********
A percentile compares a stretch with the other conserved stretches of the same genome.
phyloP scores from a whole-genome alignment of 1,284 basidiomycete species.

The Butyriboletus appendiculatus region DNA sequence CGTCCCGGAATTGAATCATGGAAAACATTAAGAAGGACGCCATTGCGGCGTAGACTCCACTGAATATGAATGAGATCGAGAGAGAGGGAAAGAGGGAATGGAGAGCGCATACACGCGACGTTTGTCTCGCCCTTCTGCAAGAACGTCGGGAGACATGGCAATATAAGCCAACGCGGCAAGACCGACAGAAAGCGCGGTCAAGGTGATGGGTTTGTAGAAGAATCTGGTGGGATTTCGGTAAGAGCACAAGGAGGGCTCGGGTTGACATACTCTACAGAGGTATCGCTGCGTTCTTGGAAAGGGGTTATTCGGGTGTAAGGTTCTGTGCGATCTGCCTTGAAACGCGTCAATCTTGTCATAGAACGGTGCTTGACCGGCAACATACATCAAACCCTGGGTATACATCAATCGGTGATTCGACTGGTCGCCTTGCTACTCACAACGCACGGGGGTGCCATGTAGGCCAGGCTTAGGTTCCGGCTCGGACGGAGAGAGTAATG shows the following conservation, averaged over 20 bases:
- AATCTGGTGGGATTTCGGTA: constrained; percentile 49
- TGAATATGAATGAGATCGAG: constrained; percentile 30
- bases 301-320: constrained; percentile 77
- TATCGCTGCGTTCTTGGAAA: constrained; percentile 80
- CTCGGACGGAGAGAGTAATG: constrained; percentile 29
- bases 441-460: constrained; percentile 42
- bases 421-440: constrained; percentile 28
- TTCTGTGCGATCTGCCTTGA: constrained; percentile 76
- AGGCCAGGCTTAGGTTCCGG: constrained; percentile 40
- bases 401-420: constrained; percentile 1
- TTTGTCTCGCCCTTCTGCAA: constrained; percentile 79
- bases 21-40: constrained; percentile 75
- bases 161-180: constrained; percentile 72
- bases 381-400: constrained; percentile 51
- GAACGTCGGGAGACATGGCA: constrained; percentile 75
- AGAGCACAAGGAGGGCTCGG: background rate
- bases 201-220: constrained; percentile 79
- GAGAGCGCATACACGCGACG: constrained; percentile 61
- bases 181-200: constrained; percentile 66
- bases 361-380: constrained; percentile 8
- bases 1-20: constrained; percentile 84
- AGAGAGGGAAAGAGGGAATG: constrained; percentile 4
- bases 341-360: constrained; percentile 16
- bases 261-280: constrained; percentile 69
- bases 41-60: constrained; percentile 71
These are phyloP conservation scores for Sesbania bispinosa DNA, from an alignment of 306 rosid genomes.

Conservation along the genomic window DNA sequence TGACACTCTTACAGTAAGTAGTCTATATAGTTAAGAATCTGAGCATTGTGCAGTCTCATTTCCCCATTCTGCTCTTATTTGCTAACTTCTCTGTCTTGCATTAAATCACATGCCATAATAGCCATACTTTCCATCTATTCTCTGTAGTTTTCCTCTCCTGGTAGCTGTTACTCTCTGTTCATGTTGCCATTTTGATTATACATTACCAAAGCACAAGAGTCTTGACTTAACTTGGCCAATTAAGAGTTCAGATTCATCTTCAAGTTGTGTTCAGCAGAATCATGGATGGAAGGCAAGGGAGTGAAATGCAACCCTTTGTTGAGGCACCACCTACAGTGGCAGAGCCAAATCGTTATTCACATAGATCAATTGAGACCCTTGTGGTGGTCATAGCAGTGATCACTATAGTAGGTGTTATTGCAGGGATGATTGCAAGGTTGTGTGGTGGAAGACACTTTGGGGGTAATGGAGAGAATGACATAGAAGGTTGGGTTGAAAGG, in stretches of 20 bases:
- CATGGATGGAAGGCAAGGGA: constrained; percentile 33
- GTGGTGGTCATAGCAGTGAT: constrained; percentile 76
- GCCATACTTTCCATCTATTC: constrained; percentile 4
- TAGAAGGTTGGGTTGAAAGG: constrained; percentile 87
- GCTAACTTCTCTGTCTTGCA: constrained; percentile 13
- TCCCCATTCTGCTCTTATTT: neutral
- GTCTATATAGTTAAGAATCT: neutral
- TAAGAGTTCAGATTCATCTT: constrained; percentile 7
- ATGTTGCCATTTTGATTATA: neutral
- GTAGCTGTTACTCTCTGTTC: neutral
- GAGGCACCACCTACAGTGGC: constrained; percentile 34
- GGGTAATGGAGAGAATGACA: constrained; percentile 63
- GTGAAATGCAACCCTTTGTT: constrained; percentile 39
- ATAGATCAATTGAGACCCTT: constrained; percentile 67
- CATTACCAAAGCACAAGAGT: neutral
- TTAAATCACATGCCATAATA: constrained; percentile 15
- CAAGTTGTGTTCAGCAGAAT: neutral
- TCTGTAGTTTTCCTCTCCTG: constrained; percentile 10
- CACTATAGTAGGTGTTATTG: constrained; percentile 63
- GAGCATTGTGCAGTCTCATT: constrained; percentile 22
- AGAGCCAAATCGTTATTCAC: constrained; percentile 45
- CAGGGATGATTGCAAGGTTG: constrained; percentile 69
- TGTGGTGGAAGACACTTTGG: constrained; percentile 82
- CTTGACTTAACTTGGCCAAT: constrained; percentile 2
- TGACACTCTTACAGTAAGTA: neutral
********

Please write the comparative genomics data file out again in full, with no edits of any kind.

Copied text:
A percentile compares a stretch with the other conserved stretches of the same genome.
phyloP scores from a whole-genome alignment of 1,284 basidiomycete species.

The Butyriboletus appendiculatus region DNA sequence CGTCCCGGAATTGAATCATGGAAAACATTAAGAAGGACGCCATTGCGGCGTAGACTCCACTGAATATGAATGAGATCGAGAGAGAGGGAAAGAGGGAATGGAGAGCGCATACACGCGACGTTTGTCTCGCCCTTCTGCAAGAACGTCGGGAGACATGGCAATATAAGCCAACGCGGCAAGACCGACAGAAAGCGCGGTCAAGGTGATGGGTTTGTAGAAGAATCTGGTGGGATTTCGGTAAGAGCACAAGGAGGGCTCGGGTTGACATACTCTACAGAGGTATCGCTGCGTTCTTGGAAAGGGGTTATTCGGGTGTAAGGTTCTGTGCGATCTGCCTTGAAACGCGTCAATCTTGTCATAGAACGGTGCTTGACCGGCAACATACATCAAACCCTGGGTATACATCAATCGGTGATTCGACTGGTCGCCTTGCTACTCACAACGCACGGGGGTGCCATGTAGGCCAGGCTTAGGTTCCGGCTCGGACGGAGAGAGTAATG shows the following conservation, averaged over 20 bases:
- AATCTGGTGGGATTTCGGTA: constrained; percentile 49
- TGAATATGAATGAGATCGAG: constrained; percentile 30
- bases 301-320: constrained; percentile 77
- TATCGCTGCGTTCTTGGAAA: constrained; percentile 80
- CTCGGACGGAGAGAGTAATG: constrained; percentile 29
- bases 441-460: constrained; percentile 42
- bases 421-440: constrained; percentile 28
- TTCTGTGCGATCTGCCTTGA: constrained; percentile 76
- AGGCCAGGCTTAGGTTCCGG: constrained; percentile 40
- bases 401-420: constrained; percentile 1
- TTTGTCTCGCCCTTCTGCAA: constrained; percentile 79
- bases 21-40: constrained; percentile 75
- bases 161-180: constrained; percentile 72
- bases 381-400: constrained; percentile 51
- GAACGTCGGGAGACATGGCA: constrained; percentile 75
- AGAGCACAAGGAGGGCTCGG: background rate
- bases 201-220: constrained; percentile 79
- GAGAGCGCATACACGCGACG: constrained; percentile 61
- bases 181-200: constrained; percentile 66
- bases 361-380: constrained; percentile 8
- bases 1-20: constrained; percentile 84
- AGAGAGGGAAAGAGGGAATG: constrained; percentile 4
- bases 341-360: constrained; percentile 16
- bases 261-280: constrained; percentile 69
- bases 41-60: constrained; percentile 71
These are phyloP conservation scores for Sesbania bispinosa DNA, from an alignment of 306 rosid genomes.

Conservation along the genomic window DNA sequence TGACACTCTTACAGTAAGTAGTCTATATAGTTAAGAATCTGAGCATTGTGCAGTCTCATTTCCCCATTCTGCTCTTATTTGCTAACTTCTCTGTCTTGCATTAAATCACATGCCATAATAGCCATACTTTCCATCTATTCTCTGTAGTTTTCCTCTCCTGGTAGCTGTTACTCTCTGTTCATGTTGCCATTTTGATTATACATTACCAAAGCACAAGAGTCTTGACTTAACTTGGCCAATTAAGAGTTCAGATTCATCTTCAAGTTGTGTTCAGCAGAATCATGGATGGAAGGCAAGGGAGTGAAATGCAACCCTTTGTTGAGGCACCACCTACAGTGGCAGAGCCAAATCGTTATTCACATAGATCAATTGAGACCCTTGTGGTGGTCATAGCAGTGATCACTATAGTAGGTGTTATTGCAGGGATGATTGCAAGGTTGTGTGGTGGAAGACACTTTGGGGGTAATGGAGAGAATGACATAGAAGGTTGGGTTGAAAGG, in stretches of 20 bases:
- CATGGATGGAAGGCAAGGGA: constrained; percentile 33
- GTGGTGGTCATAGCAGTGAT: constrained; percentile 76
- GCCATACTTTCCATCTATTC: constrained; percentile 4
- TAGAAGGTTGGGTTGAAAGG: constrained; percentile 87
- GCTAACTTCTCTGTCTTGCA: constrained; percentile 13
- TCCCCATTCTGCTCTTATTT: neutral
- GTCTATATAGTTAAGAATCT: neutral
- TAAGAGTTCAGATTCATCTT: constrained; percentile 7
- ATGTTGCCATTTTGATTATA: neutral
- GTAGCTGTTACTCTCTGTTC: neutral
- GAGGCACCACCTACAGTGGC: constrained; percentile 34
- GGGTAATGGAGAGAATGACA: constrained; percentile 63
- GTGAAATGCAACCCTTTGTT: constrained; percentile 39
- ATAGATCAATTGAGACCCTT: constrained; percentile 67
- CATTACCAAAGCACAAGAGT: neutral
- TTAAATCACATGCCATAATA: constrained; percentile 15
- CAAGTTGTGTTCAGCAGAAT: neutral
- TCTGTAGTTTTCCTCTCCTG: constrained; percentile 10
- CACTATAGTAGGTGTTATTG: constrained; percentile 63
- GAGCATTGTGCAGTCTCATT: constrained; percentile 22
- AGAGCCAAATCGTTATTCAC: constrained; percentile 45
- CAGGGATGATTGCAAGGTTG: constrained; percentile 69
- TGTGGTGGAAGACACTTTGG: constrained; percentile 82
- CTTGACTTAACTTGGCCAAT: constrained; percentile 2
- TGACACTCTTACAGTAAGTA: neutral